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A Filter Design for Box Turtles

By Suzanne O'Leary

     When one of my American box turtles kept getting ear abscesses, my vet said that I must fit a filter in her water dish. Filtering shallow water is not easy, but after a lot of trial and error (mainly error) I finally made this filter which works in 3 inches of water, and though I'm sure it could do with some refinements, there have been no ear abscesses since I installed it, just over a year ago. The filter removes impurities from the water by drawing it, via a power head (a kind of pump), through a box of activated carbon and ammonia remover. This is the filter in its original Heath-Robinson form, assembled frantically before another ear abscess could erupt.

What you need to build the filter:

  • 1 x large cat litter tray
  • 1 x Aquaclear 201 power head (or alternative)
  • 1 x Plastic Ferrero Rocher chocolate box (the rectangular kind, approx. 14.5 x 7.7 x 7.2cm) or alternative
  • 1 x Rena (or alternative) under gravel filter plate (the kind which slot together)
  • 1 x strainer (spare part for Eheim 2007 sponge filter)
  • 1 x 3/4" hose union washer (spare part for washing machines)
  • Activated carbon which sinks (e.g. Crystal Clear, Interpet, King British,Supa)
  • Zeolite (ammonia remover)
  • Two adhesive hooks

         I chose an Aquaclear 201 power head because it can be mounted on its side, has adjustable flow, and is fairly narrow in width - ideal for shallow water. The body of the filter is the plastic box. A hole is drilled in one end to insert the inlet of the power head. Part of the front of the box is cut away, and a cut down Rena under gravel filter plate inserted to let water in and to stop the filter material spilling out. The strainer has the narrow end blocked off with a piece of plastic or cork to prevent filter material getting sucked into the pump. The join between the power head and the body of the filter is sealed with the 3/4" hose union washer, which also keeps the power hjead attached to the filter box. Once all this is assembled, the plastic box is filled with approximately 13/4" - 2" of activated carbon mixed with a generous sprinkling of zeolite; enough filter material to cover the strainer, but still be below water level. The activated carbon and zeolite can be obtained from good pet shops and aquatic stores. They have to be rinsed before use to get rid of any dust. I use activated carbon as it's more efficient at removing impurities than ordinary filter charcoal.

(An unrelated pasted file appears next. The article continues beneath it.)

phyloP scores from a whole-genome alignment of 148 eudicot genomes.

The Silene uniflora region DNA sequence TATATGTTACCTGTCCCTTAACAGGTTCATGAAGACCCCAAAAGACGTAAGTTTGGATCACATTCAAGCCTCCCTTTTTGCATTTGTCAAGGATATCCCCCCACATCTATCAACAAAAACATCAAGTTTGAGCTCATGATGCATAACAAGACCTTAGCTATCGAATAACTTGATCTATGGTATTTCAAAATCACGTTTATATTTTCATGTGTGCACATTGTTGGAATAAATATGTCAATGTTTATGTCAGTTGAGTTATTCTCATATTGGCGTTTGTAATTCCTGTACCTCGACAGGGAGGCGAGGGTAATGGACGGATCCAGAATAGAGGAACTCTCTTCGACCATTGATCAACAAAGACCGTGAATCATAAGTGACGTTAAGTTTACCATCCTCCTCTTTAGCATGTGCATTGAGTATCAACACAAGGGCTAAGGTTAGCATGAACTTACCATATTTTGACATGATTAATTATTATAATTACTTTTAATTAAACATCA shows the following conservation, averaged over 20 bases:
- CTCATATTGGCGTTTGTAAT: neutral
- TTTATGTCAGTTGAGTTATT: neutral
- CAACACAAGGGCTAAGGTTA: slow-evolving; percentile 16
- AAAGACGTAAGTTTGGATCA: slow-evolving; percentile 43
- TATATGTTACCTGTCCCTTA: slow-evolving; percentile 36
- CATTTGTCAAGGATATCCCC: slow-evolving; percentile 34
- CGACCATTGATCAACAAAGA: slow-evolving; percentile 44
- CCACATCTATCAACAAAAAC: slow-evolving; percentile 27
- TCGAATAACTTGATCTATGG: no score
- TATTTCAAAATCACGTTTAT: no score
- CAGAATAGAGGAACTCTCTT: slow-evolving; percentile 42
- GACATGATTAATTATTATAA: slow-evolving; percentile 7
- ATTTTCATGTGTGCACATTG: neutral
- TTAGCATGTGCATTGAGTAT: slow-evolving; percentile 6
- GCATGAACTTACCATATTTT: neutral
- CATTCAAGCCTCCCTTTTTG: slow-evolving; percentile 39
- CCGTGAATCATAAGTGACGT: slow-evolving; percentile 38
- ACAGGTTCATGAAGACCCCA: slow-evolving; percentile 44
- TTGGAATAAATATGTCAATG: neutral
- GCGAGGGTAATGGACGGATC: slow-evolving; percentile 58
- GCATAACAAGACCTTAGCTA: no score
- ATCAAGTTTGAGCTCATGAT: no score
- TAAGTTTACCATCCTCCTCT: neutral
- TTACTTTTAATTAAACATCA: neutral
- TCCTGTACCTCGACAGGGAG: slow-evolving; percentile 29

The water dish itself is a large cat tray with slightly sloping sides, though a tray with vertical sides would be ideal to mount the filter on, the ones I have seen are not deep enough to submerge the pump, which has to be below water level or it will overheat. A piece of sloping rock in one corner of the cat tray helps the turtles climb in and out of the water, though they more often climb over the filter. Two adhesive hooks, butted up against the filter box and stuck to the floor of the cat tray, help to prevent the turtles from dislodging the filter.

    Day to day running      I use coconut peat as the substrate in my box turtle vivarium, so every day I check the filter box, and remove any build up of peat and/or droppings from it. Every two to three days, I empty the contents of the filter into a plastic colander and rinse them with clean water, and renew the water in the cat tray. In a vivarium with fewer turtles (there are four in mine), and a different substrate, such as bark chippings, the filter probably wouldn't have to be cleaned out so often. Every weekend I scrub the cat tray, filter box and strainer out with a full strength solution of Tamodine E (sterilising fluid would do just as well) rinse them, and clean out the power head using just plain water (the Tamodine E or sterilising fluid might damage the metal parts) and pump head brushes (available from good pet and aquatic stores). I renew the carbon and zeolite about once a month.